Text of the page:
Marine Isotope Stage 5

Marine Isotope Stage 5 or MIS 5 is a marine isotope stage in the geologic temperature record, between 130,000 and 80,000 years ago.[1] Sub-stage MIS 5e, called the Eemian or Ipswichian, covers the last major interglacial period before the Holocene, which extends to the present day.[2] Interglacial periods which occurred during the Pleistocene are investigated to better understand present and future climate variability. Thus, the present interglacial, the Holocene, is compared with MIS 5 or the interglacials of Marine Isotope Stage 11.

5 million year history, representing the Lisiecki and Raymo (2005) LR04 Benthic Stack


MIS 5, is divided into substages, divided alphabetically or with a numeric system for referring to "horizons" (events rather than periods), with MIS 5.5 representing the peak point of MIS 5e, and 5.51, 5.52 etc. representing the peaks and troughs of the record at a still more detailed level.[3]

Marine Isotope Stage (MIS) 5eEdit

Marine Isotope Stage (MIS) 5e, called the Eemian (Ipswichian in Britain) around 124,000–119,000 years ago, was the last interglacial period before the present (Holocene), and compared global mean surface temperatures were at least 2 °C warmer. Mean sea level was 4–6 m higher than at present, following reductions of the Greenland ice sheet. Fossil reef proxies indicate sea level fluctuations of up to 10 m around the mean. Based on the data obtained from stable oxygen isotopes of planktonic foraminifera and age constraints from corals, estimates suggest average rates of sea-level rise of 1.6 m per century. The findings are important to understand current climate change, because global mean temperatures during MIS-5e were similar to the projected climate change today.[4]

A 2015 study by sea level rise experts concluded that based on MIS 5e data, sea level rise could accelerate in the coming decades, with a doubling time of 10, 20 or 40 years. The study abstract explains:

We argue that ice sheets in contact with the ocean are vulnerable to non-linear disintegration in response to ocean warming, and we posit that ice sheet mass loss can be approximated by a doubling time up to sea level rise of at least several meters. Doubling times of 10, 20 or 40 years yield sea level rise of several meters in 50, 100 or 200 years. Paleoclimate data reveal that subsurface ocean warming causes ice shelf melt and ice sheet discharge. Our climate model exposes amplifying feedbacks in the Southern Ocean that slow Antarctic bottom water formation and increase ocean temperature near ice shelf grounding lines, while cooling the surface ocean and increasing sea ice cover and water column stability. Ocean surface cooling, in the North Atlantic as well as the Southern Ocean, increases tropospheric horizontal temperature gradients, eddy kinetic energy and baroclinicity, which drive more powerful storms.[5]

A 2018 study based on cave formations in the Mediterranean Sea found sea level rise of up to 6 meters, noting "The results suggest that if the pre-industrial temperature will be surpassed by 1.5 to 2°C, sea level will respond and rise 2 to 6 meters (7 to 20 feet) above present sea level."[6] Evidence from Bahamas and Bermuda suggest powerful storm activity at the time, strong enough for wave-transported megaboulders, lowland chevron storm ridges, and wave runup deposits.[7]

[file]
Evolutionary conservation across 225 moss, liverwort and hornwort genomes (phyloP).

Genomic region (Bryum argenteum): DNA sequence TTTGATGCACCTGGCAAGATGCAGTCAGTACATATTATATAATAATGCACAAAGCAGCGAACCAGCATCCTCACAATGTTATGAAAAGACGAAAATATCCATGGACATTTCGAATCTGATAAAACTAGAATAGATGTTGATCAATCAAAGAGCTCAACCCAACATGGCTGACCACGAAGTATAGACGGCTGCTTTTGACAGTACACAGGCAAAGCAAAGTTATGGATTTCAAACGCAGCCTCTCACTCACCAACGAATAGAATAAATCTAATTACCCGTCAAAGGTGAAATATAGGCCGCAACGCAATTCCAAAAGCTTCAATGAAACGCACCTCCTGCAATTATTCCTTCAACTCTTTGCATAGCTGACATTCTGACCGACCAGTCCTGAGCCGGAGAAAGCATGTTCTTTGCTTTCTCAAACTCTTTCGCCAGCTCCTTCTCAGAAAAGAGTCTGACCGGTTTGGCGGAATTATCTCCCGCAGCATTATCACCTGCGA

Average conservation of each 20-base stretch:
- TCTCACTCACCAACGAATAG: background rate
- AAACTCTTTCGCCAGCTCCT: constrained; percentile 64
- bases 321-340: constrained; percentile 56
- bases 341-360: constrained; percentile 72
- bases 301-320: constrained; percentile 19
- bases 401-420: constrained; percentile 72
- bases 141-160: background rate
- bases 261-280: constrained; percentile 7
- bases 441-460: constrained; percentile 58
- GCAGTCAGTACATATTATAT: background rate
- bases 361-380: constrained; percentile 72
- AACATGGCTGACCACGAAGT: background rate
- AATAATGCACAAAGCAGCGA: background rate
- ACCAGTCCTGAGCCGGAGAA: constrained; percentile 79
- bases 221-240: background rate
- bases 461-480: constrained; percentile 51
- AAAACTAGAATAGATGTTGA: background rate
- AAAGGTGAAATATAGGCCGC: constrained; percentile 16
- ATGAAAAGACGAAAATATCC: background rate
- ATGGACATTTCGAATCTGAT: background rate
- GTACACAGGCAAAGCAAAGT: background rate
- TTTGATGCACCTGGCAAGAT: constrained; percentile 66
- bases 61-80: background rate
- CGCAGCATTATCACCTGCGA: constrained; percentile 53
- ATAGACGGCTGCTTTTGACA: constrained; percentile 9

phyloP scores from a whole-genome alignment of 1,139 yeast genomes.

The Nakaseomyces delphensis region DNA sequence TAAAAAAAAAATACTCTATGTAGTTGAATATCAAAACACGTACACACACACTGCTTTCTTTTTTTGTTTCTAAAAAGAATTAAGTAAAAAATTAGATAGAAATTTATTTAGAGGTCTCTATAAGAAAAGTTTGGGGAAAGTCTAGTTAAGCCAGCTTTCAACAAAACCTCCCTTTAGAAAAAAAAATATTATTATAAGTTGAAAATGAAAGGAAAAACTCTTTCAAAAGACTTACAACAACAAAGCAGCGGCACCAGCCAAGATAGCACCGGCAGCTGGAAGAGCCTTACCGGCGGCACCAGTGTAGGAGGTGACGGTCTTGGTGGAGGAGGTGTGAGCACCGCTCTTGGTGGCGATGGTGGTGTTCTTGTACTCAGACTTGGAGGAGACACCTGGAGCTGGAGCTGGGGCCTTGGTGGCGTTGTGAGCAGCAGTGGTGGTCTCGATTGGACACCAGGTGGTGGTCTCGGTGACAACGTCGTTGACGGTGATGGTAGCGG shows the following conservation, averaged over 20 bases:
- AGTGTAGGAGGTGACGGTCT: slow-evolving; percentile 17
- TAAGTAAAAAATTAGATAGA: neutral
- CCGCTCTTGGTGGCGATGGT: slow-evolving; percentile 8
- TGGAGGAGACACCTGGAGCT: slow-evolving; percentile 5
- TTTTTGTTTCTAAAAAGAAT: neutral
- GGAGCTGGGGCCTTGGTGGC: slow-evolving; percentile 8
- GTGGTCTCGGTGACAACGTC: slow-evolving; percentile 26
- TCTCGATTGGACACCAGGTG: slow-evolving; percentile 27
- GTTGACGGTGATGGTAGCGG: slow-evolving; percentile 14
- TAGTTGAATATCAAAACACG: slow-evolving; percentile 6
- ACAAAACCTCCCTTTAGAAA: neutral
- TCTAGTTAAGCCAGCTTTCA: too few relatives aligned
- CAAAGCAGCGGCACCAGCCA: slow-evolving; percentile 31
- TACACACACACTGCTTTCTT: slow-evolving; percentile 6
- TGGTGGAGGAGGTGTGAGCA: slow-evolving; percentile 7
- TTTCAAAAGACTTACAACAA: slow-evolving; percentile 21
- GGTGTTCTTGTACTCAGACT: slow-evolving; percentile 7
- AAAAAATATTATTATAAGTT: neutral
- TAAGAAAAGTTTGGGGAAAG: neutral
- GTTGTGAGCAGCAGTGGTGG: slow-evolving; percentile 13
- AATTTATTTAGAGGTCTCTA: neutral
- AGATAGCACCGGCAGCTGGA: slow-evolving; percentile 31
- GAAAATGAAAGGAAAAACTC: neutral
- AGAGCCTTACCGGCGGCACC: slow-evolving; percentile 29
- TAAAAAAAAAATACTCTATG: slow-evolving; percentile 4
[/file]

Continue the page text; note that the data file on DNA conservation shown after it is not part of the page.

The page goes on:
Other sub-stagesEdit

The Eemian was followed by a sharp decline in temperature around 116,000 years ago and the warmer MIS 5c,from around 100,000 years ago, probably the period known as the Chelford Interstadial in Britain. Cooling from around 90,000 years ago was followed by the warmer MIS 5a, around 80,000 years ago, called in Britain the Brimpton Interstadial.[8]

See alsoEdit


  1. ^ Medley, S. Elizabeth (2011). "High Resolution Climate Variability from Marine Isotope Stage 5: a Multi-Proxy Record from the Cariaco Basin, Venezuela". University of California. Archived from the original on 2014-07-27. Retrieved 2014-07-20.
  2. ^ Shackleton, Nicholas J.; Sánchez-Goñi, Maria Fernanda; Pailler, Delphine; Lancelot, Yves (2003). "Marine Isotope Substage 5e and the Eemian Interglacial" (PDF). Global and Planetary Change. 36 (3): 151–155. Bibcode:2003GPC....36..151S. CiteSeerX doi:10.1016/S0921-8181(02)00181-9. Archived from the original (PDF) on 2016-03-03. Retrieved 2014-08-07.
  3. ^ Lisiecki, L.E. (2005). "Ages of MIS boundaries". LR04 Benthic Stack. Boston University.
  4. ^ Rohling, E. J.; Grant, K.; Hemleben, Ch.; Siddall, M.; Hoogakker, B. A. A.; Bolshaw, M.; Kucera, M. (2007). "High rates of sea-level rise during the last interglacial period". Nature Geoscience. 1: 38–42. doi:10.1038/ngeo.2007.28.
  5. ^ Hansen, J.; Sato, M.; Hearty, P.; Ruedy, R.; Kelley, M.; Masson-Delmotte, V.; Russell, G.; Tselioudis, G.; Cao, J.; Rignot, E.; Velicogna, I.; Kandiano, E.; von Schuckmann, K.; Kharecha, P.; Legrande, A. N.; Bauer, M.; Lo, K.-W. (2015). "Ice melt, sea level rise and superstorms: Evidence from paleoclimate data, climate modeling, and modern observations that 2 °C global warming is highly dangerous" (PDF). Atmospheric Chemistry and Physics Discussions. 15 (14): 20059–20179. Bibcode:2015ACPD...1520059H. doi:10.5194/acpd-15-20059-2015.
  6. ^ University of New Mexico. "Scientists find stable sea levels during last interglacial". ScienceDaily. Retrieved September 11, 2018.
  7. ^ Hearty, P.J.; Tormey, B.R. (2017). "Sea-level change and superstorms; geologic evidence from the last interglacial (MIS 5e) in the Bahamas and Bermuda offers ominous prospects for a warming Earth". Marine Geology. 390: 347–365. Bibcode:2017MGeol.390..347H. doi:10.1016/j.margeo.2017.05.009.
  8. ^ Stone, P.; et al. "Devensian glaciations, Quaternary, Southern Uplands". Earthwise. British Geological Survey. Retrieved 19 November 2019.